Thursday, June 25, 2009

Stainless Steel Lever Cheese Press

Usually, when I go upstate at this time of year, there are a lot of outside chores which don't allow for making cheese. This year it has been raining a lot. Rain all day was again in the forecast for last Saturday so I decided to make some cheese. An opportunity to test the new cheese press which I had built the previous week. 
I got some milk from my Jersey farmer in the morning and decided to make some simple tomme cheese. I didn't take pictures of the process, neither did I photograph the wheels fresh from the press. But I can assure you that the press worked wonderfully. It produced constant pressure and was easily adjusted. As you can see, I can press multiple cheeses in this system. The press is great addition to my supply of equipment. 

Sunday, June 21, 2009

Stainless Steel Lever Cheese Press

I made a stainless steel cheese press from some scrap material I had lying around. I got fed up with the pressing system I have been using. It doesn't press evenly and it is hard to adjust. I have a two wooden lever presses but they are both too small to press the cheese I make but to large for my kitchen. 
The stainless press is fully adjustable. I can raise or lower the pressing stamp. The pressing force is adjustable by adding or removing weights or by moving the weight to another notch. I can also easily transport the press. I'll report back after its first use.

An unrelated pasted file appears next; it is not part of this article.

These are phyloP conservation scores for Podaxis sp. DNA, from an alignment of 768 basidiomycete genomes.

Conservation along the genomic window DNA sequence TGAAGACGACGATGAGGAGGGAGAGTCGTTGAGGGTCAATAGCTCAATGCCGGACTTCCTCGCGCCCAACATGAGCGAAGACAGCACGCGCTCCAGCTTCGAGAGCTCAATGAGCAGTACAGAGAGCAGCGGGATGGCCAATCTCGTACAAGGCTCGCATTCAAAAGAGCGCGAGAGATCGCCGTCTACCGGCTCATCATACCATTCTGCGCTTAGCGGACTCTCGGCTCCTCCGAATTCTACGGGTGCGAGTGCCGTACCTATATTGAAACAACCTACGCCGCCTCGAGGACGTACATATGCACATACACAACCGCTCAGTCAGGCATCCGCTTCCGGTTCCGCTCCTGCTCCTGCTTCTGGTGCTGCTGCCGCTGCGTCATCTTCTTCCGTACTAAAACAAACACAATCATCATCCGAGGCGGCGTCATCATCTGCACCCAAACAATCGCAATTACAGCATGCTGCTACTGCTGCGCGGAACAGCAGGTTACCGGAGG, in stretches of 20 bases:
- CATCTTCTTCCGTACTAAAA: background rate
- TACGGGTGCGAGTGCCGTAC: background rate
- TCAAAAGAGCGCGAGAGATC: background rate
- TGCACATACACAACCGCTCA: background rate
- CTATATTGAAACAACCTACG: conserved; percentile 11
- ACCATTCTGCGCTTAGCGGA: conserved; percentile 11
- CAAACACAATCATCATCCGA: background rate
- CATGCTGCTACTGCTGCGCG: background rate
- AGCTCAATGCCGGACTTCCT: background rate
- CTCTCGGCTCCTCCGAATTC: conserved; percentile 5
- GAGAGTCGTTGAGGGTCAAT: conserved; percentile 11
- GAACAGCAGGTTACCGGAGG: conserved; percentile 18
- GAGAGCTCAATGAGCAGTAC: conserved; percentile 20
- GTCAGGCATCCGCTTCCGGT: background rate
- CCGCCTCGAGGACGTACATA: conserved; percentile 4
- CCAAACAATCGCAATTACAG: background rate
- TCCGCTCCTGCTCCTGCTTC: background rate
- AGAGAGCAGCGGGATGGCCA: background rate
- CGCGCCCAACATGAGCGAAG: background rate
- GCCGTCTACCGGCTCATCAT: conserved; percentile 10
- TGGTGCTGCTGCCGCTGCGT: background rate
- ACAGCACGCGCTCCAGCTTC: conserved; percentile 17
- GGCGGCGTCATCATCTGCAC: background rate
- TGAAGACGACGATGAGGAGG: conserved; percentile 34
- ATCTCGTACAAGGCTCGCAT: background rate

Friday, June 19, 2009

Lactic Goat Cheese

Here are some lactic goat cheeses aging in a refrigerator. The cheeses are from different batches made on different dates. The greenish mold on some of the cheeses to the left happened while the temperature in the refrigerator was to high for a few days while I was away. These cheeses weren't sprayed with Penicillium candidum, the white mold which would have protected the cheese from this contamination. It does not affect the cheese too much, the fungus just tastes a little musty.

Monday, June 15, 2009

St. Nectaire

These are some photographs from the procedure of making St. Nectaire. I based my procedure on the description of the making of this cheese by Patrick Rance. On page 217 in his book " The French Cheese Book" he describes a visit in 1973 to the farm of Madame Fereyrol in Chandeze, just outside Besse. 
She started making cheese at 6.30 a.m. with about 25 gallons of milk from the thirty seven Salers cows. The milk was renneted at once at 31C (33C in winter) and coagulated in 45 minutes at which point she started to cut the curd. For the cutting Madame Fereyrol used a menole. After some research, I came across a frenhau. This is the traditional tool of cutting the curd for Cantal cheese. Both cheeses being from the Auvergne, I figured that the curd cutting tools must be fairly similar. I made mine after the images I found online. 
Patrick Rance describes how Madame Fereyrol worked her menole slowly up and down through the curd until a uniform cut of mais sized grains was established. The temperature of the curd needs to be kept at least up to renneting temperature.  Madame Fereyrol brought hers op to 35C by introducing water at 40-45C. Adding warmer water might seal up the curd and prevent whey expulsion.